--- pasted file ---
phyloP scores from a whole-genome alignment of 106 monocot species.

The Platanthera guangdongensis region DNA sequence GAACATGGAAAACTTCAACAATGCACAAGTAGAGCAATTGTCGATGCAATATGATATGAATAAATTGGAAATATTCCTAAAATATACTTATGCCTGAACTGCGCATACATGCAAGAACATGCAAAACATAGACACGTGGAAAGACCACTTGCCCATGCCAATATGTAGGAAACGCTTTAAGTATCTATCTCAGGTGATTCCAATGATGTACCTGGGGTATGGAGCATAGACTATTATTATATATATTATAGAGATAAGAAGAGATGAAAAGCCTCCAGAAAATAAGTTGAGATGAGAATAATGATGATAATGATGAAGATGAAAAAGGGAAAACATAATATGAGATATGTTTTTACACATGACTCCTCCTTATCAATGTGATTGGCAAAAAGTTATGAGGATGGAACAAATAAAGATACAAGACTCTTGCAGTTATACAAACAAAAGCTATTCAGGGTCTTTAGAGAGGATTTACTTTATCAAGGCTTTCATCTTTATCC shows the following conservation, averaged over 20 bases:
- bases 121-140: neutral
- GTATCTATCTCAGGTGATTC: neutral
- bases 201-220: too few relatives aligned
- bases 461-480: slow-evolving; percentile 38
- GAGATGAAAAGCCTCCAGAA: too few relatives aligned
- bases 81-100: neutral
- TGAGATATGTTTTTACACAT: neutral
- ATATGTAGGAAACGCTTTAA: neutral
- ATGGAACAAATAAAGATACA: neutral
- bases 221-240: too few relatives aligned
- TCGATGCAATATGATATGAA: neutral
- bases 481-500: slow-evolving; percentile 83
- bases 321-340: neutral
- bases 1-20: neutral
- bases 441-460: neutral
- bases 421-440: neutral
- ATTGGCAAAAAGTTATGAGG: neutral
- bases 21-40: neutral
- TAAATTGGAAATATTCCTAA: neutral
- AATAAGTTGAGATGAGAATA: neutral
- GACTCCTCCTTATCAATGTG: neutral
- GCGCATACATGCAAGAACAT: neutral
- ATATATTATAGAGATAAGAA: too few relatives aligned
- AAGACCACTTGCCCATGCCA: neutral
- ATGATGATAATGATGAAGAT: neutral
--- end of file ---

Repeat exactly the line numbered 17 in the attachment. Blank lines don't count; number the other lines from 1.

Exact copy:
- bases 441-460: neutral